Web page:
Being New

“You can only be new once,”

Steve Martin, comedian, actor and author, heard on NPR this afternoon from a November 2007 interview with Renee Montagne.

Just once?

In context, the quote refers to “new” before a particular audience; a specific time; a place. Martin reinvented his stand up comedy act, then reinvented himself as an actor and author. In 2005 he won the Mark Twain Prize for American Humor. Martin shows us that the keen edge of life is in becoming new.

Where in the world is Frank Outlaw?

Watch your thoughts; they become words.

Watch your words; they become actions.

Watch your actions; they become habits.

Watch your habits; they become character.

Watch your character; it becomes your destiny.

— Frank Outlaw

“Frank Outlaw” doesn’t seem to exist. The quotation is attributed here to “Elizabeth C.”

Here is another, more poetic variation found at

“Be careful of your thoughts, for your thoughts inspire your words. Be careful of your words, for your words precede your actions. Be careful of your actions, for your actions become your habits. Be careful of your habits, for your habits build your character. Be careful of your character, for your character decides your destiny.”
~ Chinese proverb

The Josephson Institute of Ethics sites another varation:

Thoughts lead on to purposes; purposes go forth in action; actions form habits; habits decide character; and character fixes our destiny.
(Josephson Institute Editor’s note: This quote is commonly attributed to Tryon Edwards, a 19th-century American theologian and editor. Note the similarity of this quote to the one above.)

Addition: The Bible adds:

“Be careful how you think. Your life is shaped by your thoughts”

Proverbs 4:23

Frank Outlaw has another quotation attributed to him but it’s really, really bad, so jump over with fair warning. Get a third quote and Frank rises to mythic stature. Still, the destiny quote is compellingly simple.

My money for the original is on the Chinese, or at least it was until I came across the minimal form in Proverbs.


We’ve become a nation of gossip-mongers from the Mean Girls growing up to the celebrity gossip that clogs the grocery magazine racks and TV airwaves to our political discourse. Gossip holds sway.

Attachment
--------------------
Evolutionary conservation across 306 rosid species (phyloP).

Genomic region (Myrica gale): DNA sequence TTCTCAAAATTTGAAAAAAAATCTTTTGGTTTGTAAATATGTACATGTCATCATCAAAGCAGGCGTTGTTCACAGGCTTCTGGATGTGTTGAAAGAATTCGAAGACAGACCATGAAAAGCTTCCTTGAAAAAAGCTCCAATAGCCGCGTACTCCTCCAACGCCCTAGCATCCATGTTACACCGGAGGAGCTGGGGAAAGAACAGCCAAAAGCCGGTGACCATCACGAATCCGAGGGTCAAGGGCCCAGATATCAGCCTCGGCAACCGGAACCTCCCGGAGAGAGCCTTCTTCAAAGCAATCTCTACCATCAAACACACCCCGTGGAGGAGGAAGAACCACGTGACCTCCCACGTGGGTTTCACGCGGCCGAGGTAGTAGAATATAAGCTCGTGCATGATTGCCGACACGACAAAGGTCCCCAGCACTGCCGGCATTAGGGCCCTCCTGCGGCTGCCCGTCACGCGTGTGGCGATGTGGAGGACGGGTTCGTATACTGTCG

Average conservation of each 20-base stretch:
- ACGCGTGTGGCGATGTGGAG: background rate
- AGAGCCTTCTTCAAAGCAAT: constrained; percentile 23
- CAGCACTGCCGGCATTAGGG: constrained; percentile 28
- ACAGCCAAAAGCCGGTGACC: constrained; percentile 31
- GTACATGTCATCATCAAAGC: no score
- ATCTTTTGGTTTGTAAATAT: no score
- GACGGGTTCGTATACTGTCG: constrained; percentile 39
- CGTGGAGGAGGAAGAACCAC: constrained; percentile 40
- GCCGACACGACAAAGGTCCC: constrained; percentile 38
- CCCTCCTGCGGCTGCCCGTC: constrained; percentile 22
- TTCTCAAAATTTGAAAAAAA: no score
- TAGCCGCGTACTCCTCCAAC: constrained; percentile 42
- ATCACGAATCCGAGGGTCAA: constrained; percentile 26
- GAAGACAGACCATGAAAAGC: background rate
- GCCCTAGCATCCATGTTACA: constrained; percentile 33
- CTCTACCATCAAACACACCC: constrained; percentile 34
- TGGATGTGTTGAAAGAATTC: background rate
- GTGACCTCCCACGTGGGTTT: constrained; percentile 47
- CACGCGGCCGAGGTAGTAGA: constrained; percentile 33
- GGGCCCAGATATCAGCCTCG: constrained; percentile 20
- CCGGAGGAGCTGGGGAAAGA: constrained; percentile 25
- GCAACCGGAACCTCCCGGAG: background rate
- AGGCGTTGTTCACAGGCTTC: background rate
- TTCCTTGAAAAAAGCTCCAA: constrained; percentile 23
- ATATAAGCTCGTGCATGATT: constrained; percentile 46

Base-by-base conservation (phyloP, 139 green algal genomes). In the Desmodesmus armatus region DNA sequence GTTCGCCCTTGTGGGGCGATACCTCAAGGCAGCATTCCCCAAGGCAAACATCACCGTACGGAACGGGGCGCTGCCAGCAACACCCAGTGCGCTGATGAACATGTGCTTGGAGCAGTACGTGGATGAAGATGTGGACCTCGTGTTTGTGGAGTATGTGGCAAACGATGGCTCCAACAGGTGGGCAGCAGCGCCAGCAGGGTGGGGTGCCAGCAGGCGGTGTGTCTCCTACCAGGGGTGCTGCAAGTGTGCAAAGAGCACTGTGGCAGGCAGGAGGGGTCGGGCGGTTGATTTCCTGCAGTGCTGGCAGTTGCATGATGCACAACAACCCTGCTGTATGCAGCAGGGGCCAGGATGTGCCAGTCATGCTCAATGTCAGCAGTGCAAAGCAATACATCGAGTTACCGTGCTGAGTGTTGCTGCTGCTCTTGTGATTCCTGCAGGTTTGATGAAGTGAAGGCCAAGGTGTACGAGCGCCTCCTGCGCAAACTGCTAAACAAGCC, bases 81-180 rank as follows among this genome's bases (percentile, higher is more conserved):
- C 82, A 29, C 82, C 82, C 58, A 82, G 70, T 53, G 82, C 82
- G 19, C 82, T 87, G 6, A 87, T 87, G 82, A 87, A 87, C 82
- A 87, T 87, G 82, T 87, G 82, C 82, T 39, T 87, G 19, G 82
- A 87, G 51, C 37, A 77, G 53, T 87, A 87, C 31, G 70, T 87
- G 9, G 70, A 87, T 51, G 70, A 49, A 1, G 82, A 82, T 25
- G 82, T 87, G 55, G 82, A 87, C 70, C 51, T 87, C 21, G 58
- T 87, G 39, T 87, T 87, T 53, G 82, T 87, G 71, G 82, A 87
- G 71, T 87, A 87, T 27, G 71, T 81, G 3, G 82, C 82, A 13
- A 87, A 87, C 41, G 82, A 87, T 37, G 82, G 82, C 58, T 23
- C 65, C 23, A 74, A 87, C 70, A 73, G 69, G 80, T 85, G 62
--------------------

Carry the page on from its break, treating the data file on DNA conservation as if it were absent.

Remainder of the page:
“Gossip” used to be a pejorative but society rewards the best gossips with TV hosting contracts.

[amazonify]0691122946:right[/amazonify]Nothing new under this sun. The Bible discusses the sin of gossip Romans 1:29b-32. Today, Harry G. Frankfurt’s best-selling book touches on gossip in a different way, making the argument that gossip, or bullshit, whether true or false is more harmful than the knowing lie.

“One of the most salient features of our culture is that there is so much bullshit,” writes Frankfurt.

Frankfurt’s short book is reviewed at an intellectual philosophical level here.

Psychologist Dr Pam Spur discusses how we should respond to gossip as it occurs in our daily lives, attempting a slippery differentiation between gossip that is harmless and harmful.

“Malicious gossip excludes the person being gossiped about from the group in a negative way. It becomes a form of bullying.”

The impulsive need for social inclusion makes gossip appealing and drives the gossipy nature of chain emails leading up to the Presidential election.

Stop Lying

Googling “the Christian teaching on lying” leads to a piece on the CBN (Christian Broadcast Network) web site by J. Steven Lang. In part:

But people know instinctively that they should tell the truth. We certainly expect it from others, knowing that the world can’t function if no one is trustworthy. The Bible takes lying so seriously that one of the Ten Commandments forbids it:

“Do not testify falsely against your neighbor.”

Exodus 20:1

In a public life, does failing to condemn a public lie condone it?

Difference Of Opinion: Pro, Anti or Just American?

“Difference of opinion leads to enquiry, and enquiry to truth; and that, I am sure, is the ultimate and sincere object of us both. We both value too much the freedom of opinion sanctioned by our Constitution, not to cherish its exercise even where in opposition to ourselves.” –Thomas Jefferson to P. H. Wendover, 1815. ME 14:283

A timeless piece from Gandhi

Seven Blunders of the World

Wealth without work

Pleasure without conscience

Knowledge without character

Commerce without morality

Science without humanity

Worship without sacrifice

Politics without principle


I Stumbled on this today. Having listened to our Presidential debates this week, finding this passage by happenstance jolted me. Perhaps, you’ll think carefully about the power of these few, well-chosen words, too.

From Wikipedia: The Seven Blunders of the World is a list that Mohandas Karamchand Gandhi gave to his grandson Arun Gandhi, written on a piece of paper, on their final day together, not too long before his assassination.